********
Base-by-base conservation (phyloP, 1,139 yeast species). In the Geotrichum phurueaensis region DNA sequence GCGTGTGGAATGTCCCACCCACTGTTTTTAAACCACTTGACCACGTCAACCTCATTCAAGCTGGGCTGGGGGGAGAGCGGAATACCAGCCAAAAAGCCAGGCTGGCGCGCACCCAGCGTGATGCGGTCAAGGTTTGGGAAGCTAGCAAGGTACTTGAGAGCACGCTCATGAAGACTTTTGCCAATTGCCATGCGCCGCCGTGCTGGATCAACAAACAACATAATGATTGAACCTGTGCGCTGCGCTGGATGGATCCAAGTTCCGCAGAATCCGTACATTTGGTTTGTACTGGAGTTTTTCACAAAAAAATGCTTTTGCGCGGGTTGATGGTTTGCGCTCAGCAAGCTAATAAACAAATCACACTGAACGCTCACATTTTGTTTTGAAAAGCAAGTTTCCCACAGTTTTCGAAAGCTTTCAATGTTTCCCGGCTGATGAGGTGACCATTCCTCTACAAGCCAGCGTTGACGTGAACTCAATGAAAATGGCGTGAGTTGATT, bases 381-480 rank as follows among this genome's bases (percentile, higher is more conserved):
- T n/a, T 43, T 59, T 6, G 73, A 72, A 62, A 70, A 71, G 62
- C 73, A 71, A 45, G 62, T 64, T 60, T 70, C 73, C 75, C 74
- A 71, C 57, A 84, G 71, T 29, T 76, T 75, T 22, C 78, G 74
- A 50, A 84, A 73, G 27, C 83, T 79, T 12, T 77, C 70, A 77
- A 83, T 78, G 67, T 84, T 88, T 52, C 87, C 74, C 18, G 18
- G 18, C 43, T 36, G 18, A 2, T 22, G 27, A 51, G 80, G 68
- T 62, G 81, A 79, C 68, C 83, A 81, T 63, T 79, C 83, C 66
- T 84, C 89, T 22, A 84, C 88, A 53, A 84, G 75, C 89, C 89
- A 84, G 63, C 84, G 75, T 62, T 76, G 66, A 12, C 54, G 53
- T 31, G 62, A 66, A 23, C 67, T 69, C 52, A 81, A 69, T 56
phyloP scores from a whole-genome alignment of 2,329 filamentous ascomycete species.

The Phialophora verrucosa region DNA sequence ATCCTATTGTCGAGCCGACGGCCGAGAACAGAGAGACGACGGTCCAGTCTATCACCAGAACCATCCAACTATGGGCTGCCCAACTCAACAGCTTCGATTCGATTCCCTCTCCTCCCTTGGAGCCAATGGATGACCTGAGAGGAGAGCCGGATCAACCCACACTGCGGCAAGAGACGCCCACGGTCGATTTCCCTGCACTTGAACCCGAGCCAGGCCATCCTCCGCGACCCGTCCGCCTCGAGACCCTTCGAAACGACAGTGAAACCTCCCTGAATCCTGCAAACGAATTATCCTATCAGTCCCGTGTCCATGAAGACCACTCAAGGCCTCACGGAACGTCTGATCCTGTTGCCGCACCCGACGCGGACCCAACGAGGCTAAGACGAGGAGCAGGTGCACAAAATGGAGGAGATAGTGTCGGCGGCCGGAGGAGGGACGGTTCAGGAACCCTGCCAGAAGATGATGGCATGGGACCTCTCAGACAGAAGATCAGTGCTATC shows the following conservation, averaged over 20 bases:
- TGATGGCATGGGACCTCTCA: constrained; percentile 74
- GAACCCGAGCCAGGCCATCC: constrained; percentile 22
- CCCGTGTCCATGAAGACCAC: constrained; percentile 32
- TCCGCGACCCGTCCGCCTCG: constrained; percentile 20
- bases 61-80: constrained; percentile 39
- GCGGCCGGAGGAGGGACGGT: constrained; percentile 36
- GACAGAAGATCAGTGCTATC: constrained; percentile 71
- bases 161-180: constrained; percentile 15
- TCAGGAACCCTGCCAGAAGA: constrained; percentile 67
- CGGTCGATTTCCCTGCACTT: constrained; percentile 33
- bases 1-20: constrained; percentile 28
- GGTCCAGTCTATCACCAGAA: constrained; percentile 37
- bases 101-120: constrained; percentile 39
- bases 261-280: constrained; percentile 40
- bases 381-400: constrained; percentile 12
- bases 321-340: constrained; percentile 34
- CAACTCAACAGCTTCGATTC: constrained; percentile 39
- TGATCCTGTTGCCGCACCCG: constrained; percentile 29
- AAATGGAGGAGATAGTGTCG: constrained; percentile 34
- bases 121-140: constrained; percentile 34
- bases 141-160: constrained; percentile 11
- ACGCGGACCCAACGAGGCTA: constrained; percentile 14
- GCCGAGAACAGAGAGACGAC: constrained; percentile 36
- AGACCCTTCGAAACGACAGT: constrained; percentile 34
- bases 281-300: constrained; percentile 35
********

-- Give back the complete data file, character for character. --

Base-by-base conservation (phyloP, 1,139 yeast species). In the Geotrichum phurueaensis region DNA sequence GCGTGTGGAATGTCCCACCCACTGTTTTTAAACCACTTGACCACGTCAACCTCATTCAAGCTGGGCTGGGGGGAGAGCGGAATACCAGCCAAAAAGCCAGGCTGGCGCGCACCCAGCGTGATGCGGTCAAGGTTTGGGAAGCTAGCAAGGTACTTGAGAGCACGCTCATGAAGACTTTTGCCAATTGCCATGCGCCGCCGTGCTGGATCAACAAACAACATAATGATTGAACCTGTGCGCTGCGCTGGATGGATCCAAGTTCCGCAGAATCCGTACATTTGGTTTGTACTGGAGTTTTTCACAAAAAAATGCTTTTGCGCGGGTTGATGGTTTGCGCTCAGCAAGCTAATAAACAAATCACACTGAACGCTCACATTTTGTTTTGAAAAGCAAGTTTCCCACAGTTTTCGAAAGCTTTCAATGTTTCCCGGCTGATGAGGTGACCATTCCTCTACAAGCCAGCGTTGACGTGAACTCAATGAAAATGGCGTGAGTTGATT, bases 381-480 rank as follows among this genome's bases (percentile, higher is more conserved):
- T n/a, T 43, T 59, T 6, G 73, A 72, A 62, A 70, A 71, G 62
- C 73, A 71, A 45, G 62, T 64, T 60, T 70, C 73, C 75, C 74
- A 71, C 57, A 84, G 71, T 29, T 76, T 75, T 22, C 78, G 74
- A 50, A 84, A 73, G 27, C 83, T 79, T 12, T 77, C 70, A 77
- A 83, T 78, G 67, T 84, T 88, T 52, C 87, C 74, C 18, G 18
- G 18, C 43, T 36, G 18, A 2, T 22, G 27, A 51, G 80, G 68
- T 62, G 81, A 79, C 68, C 83, A 81, T 63, T 79, C 83, C 66
- T 84, C 89, T 22, A 84, C 88, A 53, A 84, G 75, C 89, C 89
- A 84, G 63, C 84, G 75, T 62, T 76, G 66, A 12, C 54, G 53
- T 31, G 62, A 66, A 23, C 67, T 69, C 52, A 81, A 69, T 56
phyloP scores from a whole-genome alignment of 2,329 filamentous ascomycete species.

The Phialophora verrucosa region DNA sequence ATCCTATTGTCGAGCCGACGGCCGAGAACAGAGAGACGACGGTCCAGTCTATCACCAGAACCATCCAACTATGGGCTGCCCAACTCAACAGCTTCGATTCGATTCCCTCTCCTCCCTTGGAGCCAATGGATGACCTGAGAGGAGAGCCGGATCAACCCACACTGCGGCAAGAGACGCCCACGGTCGATTTCCCTGCACTTGAACCCGAGCCAGGCCATCCTCCGCGACCCGTCCGCCTCGAGACCCTTCGAAACGACAGTGAAACCTCCCTGAATCCTGCAAACGAATTATCCTATCAGTCCCGTGTCCATGAAGACCACTCAAGGCCTCACGGAACGTCTGATCCTGTTGCCGCACCCGACGCGGACCCAACGAGGCTAAGACGAGGAGCAGGTGCACAAAATGGAGGAGATAGTGTCGGCGGCCGGAGGAGGGACGGTTCAGGAACCCTGCCAGAAGATGATGGCATGGGACCTCTCAGACAGAAGATCAGTGCTATC shows the following conservation, averaged over 20 bases:
- TGATGGCATGGGACCTCTCA: constrained; percentile 74
- GAACCCGAGCCAGGCCATCC: constrained; percentile 22
- CCCGTGTCCATGAAGACCAC: constrained; percentile 32
- TCCGCGACCCGTCCGCCTCG: constrained; percentile 20
- bases 61-80: constrained; percentile 39
- GCGGCCGGAGGAGGGACGGT: constrained; percentile 36
- GACAGAAGATCAGTGCTATC: constrained; percentile 71
- bases 161-180: constrained; percentile 15
- TCAGGAACCCTGCCAGAAGA: constrained; percentile 67
- CGGTCGATTTCCCTGCACTT: constrained; percentile 33
- bases 1-20: constrained; percentile 28
- GGTCCAGTCTATCACCAGAA: constrained; percentile 37
- bases 101-120: constrained; percentile 39
- bases 261-280: constrained; percentile 40
- bases 381-400: constrained; percentile 12
- bases 321-340: constrained; percentile 34
- CAACTCAACAGCTTCGATTC: constrained; percentile 39
- TGATCCTGTTGCCGCACCCG: constrained; percentile 29
- AAATGGAGGAGATAGTGTCG: constrained; percentile 34
- bases 121-140: constrained; percentile 34
- bases 141-160: constrained; percentile 11
- ACGCGGACCCAACGAGGCTA: constrained; percentile 14
- GCCGAGAACAGAGAGACGAC: constrained; percentile 36
- AGACCCTTCGAAACGACAGT: constrained; percentile 34
- bases 281-300: constrained; percentile 35